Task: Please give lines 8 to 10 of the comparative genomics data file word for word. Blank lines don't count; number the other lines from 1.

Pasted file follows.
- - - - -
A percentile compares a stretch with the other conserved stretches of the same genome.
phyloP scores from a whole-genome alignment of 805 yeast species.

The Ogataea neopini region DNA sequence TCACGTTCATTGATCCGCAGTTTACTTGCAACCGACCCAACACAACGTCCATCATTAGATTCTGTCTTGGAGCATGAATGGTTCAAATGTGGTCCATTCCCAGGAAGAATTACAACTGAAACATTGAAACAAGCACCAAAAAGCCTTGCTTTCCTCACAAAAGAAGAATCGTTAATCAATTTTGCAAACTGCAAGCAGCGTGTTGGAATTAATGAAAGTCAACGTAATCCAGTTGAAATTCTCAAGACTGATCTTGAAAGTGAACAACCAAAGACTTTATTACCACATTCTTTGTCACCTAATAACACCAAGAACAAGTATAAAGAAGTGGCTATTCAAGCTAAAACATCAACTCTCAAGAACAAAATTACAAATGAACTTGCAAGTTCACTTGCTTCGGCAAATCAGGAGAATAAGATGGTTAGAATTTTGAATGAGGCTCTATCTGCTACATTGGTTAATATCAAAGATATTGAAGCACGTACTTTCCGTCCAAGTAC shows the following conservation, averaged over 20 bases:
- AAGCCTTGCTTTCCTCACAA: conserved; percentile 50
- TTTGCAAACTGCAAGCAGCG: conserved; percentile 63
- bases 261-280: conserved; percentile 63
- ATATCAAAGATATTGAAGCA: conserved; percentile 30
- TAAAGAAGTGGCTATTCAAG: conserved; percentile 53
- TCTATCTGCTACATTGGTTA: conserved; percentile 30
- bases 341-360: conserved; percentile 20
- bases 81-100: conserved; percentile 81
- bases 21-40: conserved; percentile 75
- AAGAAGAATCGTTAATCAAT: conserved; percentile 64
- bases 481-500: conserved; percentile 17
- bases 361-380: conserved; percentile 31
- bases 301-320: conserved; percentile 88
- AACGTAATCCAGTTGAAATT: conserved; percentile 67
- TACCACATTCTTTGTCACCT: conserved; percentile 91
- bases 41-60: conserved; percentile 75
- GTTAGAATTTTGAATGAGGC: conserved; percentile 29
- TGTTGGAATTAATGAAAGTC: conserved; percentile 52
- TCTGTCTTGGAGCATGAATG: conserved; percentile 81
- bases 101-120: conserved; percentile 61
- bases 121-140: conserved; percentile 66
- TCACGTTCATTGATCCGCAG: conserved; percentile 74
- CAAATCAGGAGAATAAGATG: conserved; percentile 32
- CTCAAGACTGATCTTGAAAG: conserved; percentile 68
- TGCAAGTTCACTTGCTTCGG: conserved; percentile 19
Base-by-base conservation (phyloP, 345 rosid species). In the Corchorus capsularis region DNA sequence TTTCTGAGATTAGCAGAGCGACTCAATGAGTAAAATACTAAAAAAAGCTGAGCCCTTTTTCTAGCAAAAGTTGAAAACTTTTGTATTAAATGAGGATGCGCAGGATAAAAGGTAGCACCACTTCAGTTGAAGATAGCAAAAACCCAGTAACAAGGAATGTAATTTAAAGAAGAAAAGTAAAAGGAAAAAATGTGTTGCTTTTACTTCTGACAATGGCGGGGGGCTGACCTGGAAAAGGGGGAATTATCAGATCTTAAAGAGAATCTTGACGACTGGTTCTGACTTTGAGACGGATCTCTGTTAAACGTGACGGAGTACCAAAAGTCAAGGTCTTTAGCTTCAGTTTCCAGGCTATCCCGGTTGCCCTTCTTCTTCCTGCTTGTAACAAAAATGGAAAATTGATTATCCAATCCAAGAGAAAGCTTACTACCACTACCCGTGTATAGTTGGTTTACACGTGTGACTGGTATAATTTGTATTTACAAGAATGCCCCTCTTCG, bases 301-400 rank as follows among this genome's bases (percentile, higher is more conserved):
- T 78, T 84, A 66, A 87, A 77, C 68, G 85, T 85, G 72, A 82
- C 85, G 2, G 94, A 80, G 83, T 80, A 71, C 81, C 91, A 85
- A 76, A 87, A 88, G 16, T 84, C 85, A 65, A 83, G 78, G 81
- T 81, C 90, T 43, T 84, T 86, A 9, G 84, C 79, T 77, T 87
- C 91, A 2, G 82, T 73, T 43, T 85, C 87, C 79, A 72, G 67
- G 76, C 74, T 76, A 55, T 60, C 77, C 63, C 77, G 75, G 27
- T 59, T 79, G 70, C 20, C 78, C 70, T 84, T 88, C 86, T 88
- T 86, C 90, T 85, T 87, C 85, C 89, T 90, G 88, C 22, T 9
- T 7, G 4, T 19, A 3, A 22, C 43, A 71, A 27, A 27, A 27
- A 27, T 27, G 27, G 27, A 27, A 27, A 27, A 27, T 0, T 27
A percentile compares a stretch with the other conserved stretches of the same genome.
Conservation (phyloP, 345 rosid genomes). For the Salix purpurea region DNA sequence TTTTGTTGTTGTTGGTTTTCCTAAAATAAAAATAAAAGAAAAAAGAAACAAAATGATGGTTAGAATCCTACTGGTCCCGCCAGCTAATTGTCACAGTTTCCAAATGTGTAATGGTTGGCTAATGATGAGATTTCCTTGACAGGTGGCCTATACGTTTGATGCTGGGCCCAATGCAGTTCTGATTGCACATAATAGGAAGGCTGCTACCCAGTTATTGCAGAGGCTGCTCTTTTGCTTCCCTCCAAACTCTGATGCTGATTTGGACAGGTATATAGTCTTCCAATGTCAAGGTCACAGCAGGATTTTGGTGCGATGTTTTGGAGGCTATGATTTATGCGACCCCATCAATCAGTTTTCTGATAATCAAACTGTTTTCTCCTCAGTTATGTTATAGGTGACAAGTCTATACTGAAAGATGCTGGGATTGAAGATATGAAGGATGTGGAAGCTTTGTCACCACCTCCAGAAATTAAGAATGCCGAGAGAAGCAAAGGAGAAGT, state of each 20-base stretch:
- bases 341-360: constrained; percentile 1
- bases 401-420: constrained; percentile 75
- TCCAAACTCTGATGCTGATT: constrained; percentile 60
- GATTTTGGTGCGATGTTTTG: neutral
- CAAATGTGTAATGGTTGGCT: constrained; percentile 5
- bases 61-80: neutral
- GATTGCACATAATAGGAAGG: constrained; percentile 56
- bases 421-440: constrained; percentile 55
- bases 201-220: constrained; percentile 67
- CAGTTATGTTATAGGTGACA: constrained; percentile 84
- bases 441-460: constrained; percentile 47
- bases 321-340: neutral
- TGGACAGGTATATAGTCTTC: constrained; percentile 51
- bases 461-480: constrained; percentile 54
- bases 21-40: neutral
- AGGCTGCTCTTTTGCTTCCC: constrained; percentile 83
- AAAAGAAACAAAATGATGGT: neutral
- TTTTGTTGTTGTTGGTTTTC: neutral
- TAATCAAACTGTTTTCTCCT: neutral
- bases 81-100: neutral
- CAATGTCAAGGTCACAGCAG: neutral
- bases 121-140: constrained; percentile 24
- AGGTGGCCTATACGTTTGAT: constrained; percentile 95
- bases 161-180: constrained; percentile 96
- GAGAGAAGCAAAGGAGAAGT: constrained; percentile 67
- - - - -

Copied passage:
- TAAAGAAGTGGCTATTCAAG: conserved; percentile 53
- TCTATCTGCTACATTGGTTA: conserved; percentile 30
- bases 341-360: conserved; percentile 20